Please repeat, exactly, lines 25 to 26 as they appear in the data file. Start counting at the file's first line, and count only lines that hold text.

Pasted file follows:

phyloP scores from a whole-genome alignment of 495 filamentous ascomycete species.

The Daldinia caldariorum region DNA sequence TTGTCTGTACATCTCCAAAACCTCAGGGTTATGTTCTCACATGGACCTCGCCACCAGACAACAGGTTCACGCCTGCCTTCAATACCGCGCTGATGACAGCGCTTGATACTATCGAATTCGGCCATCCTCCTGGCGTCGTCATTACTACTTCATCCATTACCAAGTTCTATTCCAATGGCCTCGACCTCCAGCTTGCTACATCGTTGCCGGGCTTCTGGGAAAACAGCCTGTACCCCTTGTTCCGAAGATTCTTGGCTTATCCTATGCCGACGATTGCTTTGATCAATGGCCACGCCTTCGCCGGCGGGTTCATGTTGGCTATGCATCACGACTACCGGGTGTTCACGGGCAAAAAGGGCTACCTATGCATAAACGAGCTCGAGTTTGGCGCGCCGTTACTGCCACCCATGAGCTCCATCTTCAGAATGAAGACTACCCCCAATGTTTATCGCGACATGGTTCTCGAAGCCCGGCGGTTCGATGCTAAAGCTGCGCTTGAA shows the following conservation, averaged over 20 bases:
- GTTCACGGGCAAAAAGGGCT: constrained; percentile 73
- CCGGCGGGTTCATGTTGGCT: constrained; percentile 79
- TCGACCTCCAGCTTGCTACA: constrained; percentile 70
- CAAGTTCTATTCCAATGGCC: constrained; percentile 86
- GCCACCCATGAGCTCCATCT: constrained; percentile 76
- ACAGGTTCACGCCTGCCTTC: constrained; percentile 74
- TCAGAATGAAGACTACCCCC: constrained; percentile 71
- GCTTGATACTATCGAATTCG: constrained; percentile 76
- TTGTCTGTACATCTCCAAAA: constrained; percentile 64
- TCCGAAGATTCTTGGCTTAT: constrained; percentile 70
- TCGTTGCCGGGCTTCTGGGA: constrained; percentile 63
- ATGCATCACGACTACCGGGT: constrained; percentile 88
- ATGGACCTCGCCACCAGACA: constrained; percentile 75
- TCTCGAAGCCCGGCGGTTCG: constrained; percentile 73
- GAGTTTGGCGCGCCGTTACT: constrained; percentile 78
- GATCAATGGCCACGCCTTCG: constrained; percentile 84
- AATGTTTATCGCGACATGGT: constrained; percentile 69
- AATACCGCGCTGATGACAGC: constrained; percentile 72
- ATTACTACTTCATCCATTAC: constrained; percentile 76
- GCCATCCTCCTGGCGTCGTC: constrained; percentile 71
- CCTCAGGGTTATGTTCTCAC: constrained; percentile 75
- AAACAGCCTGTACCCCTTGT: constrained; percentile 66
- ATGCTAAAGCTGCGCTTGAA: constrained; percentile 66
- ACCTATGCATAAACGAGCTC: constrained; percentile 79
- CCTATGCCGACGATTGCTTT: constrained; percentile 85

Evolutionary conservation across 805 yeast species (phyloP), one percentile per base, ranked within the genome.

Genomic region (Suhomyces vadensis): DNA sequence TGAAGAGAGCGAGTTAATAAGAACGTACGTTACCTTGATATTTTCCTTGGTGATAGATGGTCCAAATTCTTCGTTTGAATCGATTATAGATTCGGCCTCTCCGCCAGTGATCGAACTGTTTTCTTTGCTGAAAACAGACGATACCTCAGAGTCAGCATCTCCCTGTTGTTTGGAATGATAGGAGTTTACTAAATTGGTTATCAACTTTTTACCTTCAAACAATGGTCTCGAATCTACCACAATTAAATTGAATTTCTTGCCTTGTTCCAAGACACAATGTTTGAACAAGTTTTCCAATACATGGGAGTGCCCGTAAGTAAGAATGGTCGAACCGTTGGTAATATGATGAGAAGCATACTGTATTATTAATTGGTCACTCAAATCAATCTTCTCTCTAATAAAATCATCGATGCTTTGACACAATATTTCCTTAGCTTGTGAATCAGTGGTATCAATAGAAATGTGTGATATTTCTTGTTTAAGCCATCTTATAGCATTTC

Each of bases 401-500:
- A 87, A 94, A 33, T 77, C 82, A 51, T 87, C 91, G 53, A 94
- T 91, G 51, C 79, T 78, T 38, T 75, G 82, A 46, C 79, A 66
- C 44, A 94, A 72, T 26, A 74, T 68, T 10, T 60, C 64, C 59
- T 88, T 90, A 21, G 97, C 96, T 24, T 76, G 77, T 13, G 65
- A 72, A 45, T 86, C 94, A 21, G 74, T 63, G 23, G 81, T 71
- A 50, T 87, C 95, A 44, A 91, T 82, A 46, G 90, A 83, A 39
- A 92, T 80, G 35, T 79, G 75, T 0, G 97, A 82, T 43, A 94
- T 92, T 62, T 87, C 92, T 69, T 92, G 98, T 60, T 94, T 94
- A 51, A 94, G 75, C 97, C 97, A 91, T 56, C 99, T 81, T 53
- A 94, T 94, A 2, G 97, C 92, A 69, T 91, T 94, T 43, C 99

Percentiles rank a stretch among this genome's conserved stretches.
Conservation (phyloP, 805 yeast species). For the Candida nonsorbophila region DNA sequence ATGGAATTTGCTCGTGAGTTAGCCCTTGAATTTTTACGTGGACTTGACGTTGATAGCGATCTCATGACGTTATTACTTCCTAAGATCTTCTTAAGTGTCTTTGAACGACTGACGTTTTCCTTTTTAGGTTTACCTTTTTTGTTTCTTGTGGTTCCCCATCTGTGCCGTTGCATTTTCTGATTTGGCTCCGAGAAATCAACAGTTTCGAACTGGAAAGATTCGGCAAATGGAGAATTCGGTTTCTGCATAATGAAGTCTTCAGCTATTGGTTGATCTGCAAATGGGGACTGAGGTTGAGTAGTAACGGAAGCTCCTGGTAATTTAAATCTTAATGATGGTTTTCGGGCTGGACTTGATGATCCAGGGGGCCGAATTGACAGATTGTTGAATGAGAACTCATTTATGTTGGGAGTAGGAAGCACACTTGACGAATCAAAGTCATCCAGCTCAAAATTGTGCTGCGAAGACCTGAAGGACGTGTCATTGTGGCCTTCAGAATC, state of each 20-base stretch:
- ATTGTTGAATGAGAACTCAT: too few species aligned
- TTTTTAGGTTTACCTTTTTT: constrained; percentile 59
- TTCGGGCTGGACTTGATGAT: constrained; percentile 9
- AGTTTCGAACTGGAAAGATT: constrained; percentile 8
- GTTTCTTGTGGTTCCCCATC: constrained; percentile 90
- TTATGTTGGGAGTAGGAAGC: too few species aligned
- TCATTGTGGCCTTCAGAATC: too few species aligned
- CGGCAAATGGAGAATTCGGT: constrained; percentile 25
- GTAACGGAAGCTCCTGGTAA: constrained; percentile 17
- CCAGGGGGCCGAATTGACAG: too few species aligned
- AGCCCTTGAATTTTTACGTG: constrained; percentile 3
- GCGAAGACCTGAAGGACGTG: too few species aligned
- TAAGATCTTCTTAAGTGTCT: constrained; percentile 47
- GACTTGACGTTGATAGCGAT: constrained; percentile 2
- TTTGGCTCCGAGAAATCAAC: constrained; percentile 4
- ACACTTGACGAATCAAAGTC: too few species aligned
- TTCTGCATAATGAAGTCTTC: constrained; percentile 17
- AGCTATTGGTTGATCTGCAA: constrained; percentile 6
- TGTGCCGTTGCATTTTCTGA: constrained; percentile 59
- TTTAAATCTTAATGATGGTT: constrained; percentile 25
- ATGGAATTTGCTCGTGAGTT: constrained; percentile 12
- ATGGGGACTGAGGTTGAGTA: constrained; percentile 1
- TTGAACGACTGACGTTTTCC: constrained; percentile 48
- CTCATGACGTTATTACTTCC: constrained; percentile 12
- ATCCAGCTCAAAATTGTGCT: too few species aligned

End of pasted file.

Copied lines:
- ATGCTAAAGCTGCGCTTGAA: constrained; percentile 66
- ACCTATGCATAAACGAGCTC: constrained; percentile 79